We’ve discussed the process of selling a house you live in, but selling a rental property is an entirely different bird. For tax purposes, a rental house or condo is considered an investment property, which makes the sale a bit more complicated. When you sell a rental it can be subject to different taxes and rules than a standard residential sale. Read on for the essential facts.
1. Your tenant may have first right of refusal
One of the first things to understand is how local real estate laws will affect your sale. Real estate expert and author Michele Lerner says, for example, in Washington, DC, tenants have a “first right of refusal,” which means that landlords need to notify the tenant when they are putting the property on the market and must provide the tenant with a complete disclosure of the sales price and other information about the property.
The tenant has a specific time period during which he can respond to the landlord and either make an offer on the property or decline to buy it. After that, if the owner receives an acceptable offer from someone other than the tenant, the tenant will have another chance to match the offer or decline to buy it.
“None of this may apply in your area, but it’s important to be aware of local legislation when you sell property,” Lerner says.
2. Don’t rule out a rent-to-own arrangement
Pricing is often the most difficult negotiation you’ll have if your tenant wants to buy the property because he may feel that he deserves a break on the price, says Kathryn Bishop, a Realtor® in Studio City, CA.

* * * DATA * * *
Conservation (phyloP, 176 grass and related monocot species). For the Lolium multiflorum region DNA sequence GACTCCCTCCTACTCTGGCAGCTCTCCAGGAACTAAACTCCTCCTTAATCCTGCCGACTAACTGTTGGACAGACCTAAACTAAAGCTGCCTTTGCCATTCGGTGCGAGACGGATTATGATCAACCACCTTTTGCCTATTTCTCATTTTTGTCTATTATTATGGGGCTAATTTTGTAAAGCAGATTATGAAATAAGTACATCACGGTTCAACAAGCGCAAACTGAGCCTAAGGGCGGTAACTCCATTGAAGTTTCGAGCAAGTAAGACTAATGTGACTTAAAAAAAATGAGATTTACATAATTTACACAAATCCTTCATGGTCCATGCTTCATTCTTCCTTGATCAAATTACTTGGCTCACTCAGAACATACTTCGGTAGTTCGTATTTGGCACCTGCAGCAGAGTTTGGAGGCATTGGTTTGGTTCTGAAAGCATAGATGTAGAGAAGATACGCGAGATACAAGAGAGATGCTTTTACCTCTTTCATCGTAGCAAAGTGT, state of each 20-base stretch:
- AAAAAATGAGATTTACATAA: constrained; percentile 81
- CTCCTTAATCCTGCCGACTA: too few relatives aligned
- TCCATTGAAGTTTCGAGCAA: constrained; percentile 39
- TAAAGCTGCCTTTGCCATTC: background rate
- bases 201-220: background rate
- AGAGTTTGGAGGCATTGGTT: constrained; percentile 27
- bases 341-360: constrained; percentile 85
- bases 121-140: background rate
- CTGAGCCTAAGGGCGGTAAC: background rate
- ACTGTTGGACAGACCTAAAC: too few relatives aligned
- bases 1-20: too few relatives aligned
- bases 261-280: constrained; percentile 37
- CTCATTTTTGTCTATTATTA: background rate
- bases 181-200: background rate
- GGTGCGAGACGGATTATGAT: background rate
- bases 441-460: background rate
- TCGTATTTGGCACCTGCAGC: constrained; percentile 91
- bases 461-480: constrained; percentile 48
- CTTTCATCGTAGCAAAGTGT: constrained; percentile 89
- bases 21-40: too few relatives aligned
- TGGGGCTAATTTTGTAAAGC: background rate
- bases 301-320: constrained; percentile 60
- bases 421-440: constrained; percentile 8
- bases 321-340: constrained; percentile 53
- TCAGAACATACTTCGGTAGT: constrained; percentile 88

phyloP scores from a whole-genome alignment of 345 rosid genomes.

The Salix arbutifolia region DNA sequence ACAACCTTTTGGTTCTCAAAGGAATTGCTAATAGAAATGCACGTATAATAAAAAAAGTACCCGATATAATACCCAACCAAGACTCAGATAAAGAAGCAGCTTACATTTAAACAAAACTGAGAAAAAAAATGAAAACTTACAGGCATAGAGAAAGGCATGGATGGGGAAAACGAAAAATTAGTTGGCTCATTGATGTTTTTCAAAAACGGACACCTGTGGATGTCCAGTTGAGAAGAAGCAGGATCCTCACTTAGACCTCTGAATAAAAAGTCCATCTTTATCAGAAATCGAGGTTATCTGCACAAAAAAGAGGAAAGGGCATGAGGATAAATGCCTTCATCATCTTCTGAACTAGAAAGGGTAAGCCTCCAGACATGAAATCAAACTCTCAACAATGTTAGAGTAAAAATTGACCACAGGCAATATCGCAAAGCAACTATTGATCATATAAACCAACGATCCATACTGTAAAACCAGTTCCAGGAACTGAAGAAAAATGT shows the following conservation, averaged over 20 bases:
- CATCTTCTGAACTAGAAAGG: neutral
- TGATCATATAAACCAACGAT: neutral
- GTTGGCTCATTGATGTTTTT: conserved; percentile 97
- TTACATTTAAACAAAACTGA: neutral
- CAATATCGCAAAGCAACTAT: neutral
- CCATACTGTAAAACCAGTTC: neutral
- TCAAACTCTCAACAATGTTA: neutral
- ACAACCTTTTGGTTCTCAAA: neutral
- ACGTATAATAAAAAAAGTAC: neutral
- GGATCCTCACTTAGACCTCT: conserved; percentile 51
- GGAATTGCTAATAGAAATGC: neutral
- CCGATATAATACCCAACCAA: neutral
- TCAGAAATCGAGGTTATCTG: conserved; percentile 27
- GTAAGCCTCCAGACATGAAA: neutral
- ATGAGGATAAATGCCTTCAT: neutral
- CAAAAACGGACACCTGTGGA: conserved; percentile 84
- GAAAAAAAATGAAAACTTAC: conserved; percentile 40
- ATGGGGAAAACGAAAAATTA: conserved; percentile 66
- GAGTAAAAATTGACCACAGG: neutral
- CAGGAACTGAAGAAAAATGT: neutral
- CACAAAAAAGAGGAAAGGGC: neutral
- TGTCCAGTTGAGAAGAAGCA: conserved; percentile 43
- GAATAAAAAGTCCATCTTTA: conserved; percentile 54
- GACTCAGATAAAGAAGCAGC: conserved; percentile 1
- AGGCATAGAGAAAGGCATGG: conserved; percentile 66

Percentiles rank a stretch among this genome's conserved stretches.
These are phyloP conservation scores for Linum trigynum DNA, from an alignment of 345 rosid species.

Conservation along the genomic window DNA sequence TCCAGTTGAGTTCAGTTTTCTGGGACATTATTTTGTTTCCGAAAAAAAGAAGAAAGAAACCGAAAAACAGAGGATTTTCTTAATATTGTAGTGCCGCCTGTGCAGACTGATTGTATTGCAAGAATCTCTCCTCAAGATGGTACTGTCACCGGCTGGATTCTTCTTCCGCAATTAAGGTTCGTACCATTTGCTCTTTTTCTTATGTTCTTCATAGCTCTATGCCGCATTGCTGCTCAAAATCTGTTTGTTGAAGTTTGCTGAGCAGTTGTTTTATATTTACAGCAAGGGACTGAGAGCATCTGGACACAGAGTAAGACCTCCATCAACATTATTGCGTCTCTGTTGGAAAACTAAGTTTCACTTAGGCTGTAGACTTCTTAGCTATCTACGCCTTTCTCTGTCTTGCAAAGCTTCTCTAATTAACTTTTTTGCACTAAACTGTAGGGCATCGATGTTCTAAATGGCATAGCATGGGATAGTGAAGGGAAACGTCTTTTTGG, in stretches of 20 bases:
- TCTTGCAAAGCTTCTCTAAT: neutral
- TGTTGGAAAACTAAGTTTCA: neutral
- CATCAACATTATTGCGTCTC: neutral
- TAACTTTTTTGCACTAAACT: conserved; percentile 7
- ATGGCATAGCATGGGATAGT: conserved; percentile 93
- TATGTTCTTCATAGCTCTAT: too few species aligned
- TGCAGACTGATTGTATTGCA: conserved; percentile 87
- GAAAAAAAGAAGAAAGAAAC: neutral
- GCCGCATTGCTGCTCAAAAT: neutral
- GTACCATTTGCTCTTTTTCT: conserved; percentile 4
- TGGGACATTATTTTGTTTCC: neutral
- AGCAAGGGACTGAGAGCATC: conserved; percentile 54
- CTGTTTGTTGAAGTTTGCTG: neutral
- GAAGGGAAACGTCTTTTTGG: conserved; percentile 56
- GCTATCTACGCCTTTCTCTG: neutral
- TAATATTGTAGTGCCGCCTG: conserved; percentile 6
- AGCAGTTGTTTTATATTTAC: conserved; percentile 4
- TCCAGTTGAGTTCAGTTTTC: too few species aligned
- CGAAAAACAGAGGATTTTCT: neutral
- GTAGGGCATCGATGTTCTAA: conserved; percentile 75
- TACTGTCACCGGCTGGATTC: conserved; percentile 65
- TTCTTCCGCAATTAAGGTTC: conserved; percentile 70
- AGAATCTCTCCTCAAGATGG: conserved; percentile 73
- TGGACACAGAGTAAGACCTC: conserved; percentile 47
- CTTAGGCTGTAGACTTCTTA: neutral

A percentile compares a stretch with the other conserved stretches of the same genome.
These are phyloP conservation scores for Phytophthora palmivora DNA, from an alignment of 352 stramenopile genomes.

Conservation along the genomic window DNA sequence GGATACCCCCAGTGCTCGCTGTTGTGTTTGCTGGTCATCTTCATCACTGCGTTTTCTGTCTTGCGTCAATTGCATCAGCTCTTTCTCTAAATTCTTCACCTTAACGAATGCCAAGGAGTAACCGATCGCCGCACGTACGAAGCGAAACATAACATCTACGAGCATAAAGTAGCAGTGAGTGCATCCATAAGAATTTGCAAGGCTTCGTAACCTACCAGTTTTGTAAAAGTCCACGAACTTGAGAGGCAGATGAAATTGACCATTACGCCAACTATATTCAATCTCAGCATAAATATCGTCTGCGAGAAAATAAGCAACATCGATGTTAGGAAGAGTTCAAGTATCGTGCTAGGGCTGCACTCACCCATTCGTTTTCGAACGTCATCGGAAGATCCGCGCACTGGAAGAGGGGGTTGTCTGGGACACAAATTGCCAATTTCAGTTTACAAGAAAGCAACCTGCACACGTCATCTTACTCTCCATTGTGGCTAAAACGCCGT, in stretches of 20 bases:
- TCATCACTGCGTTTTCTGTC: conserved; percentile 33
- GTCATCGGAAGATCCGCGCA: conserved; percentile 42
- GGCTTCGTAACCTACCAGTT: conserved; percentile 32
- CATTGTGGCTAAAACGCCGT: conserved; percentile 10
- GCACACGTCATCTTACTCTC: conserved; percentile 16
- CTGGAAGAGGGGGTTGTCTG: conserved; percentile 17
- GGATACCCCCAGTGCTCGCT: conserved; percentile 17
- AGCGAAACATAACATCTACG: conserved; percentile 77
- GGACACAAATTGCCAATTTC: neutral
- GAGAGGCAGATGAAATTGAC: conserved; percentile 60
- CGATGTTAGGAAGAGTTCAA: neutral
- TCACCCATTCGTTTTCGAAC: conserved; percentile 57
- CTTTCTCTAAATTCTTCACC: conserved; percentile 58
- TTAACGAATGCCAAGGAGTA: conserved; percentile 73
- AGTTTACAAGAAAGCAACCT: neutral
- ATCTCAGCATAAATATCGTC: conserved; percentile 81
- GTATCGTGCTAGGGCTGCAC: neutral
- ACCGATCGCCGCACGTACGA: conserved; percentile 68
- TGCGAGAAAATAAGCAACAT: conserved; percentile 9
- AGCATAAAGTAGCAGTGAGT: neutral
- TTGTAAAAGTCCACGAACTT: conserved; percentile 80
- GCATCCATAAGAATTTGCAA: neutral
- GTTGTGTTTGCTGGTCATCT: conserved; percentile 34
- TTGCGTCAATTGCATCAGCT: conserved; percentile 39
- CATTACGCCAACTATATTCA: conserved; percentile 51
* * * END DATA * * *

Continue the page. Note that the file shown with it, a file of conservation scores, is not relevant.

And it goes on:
“The tenant may want their past rent applied to the purchase price,” she says. “They may also have a list of things that are ‘wrong’ with the property and want financial discounts bigger than another buyer might ask for.”
If your tenant is having trouble coming up with a sizable down payment to get a mortgage on your property, you can arrange a rent-to-ownarrangement with your tenant—but make sure you have an attorney write up the agreement so your interests are protected. Typically, you’d charge a bit over-market rent that you credit to the tenant toward his down payment. And the tenant could work to increase his income, reduce his debt, or save for a bigger down payment during the rent-to-own period.
3. You have to pay capital gains taxes on a rental property
When it comes to paying capital gains taxes, there are major differences between selling a rental property and selling your primary residence, says Sean T. O’Hare, a CPA with O’Hare Associates in New England.
“Since a rental property is considered an investment property, when you sell the rental property you must pay capital gains on the income,” O’Hare says. “A taxpayer does not receive an exemption for the sale of an investment property.”
If the property was used only as rental property, then the capital gains would be calculated on the selling price less the adjusted basis of the property. The adjusted basis is the original cost less the depreciation. A residential rental property is depreciated over a period of 27.5 years on a straight line basis; basically, take the original cost divided by 27.5, and that is the annual depreciation amount.
“I usually tell my clients that they should plan on about a 22% tax to the IRS on the sale of rental property,” says O’Hare.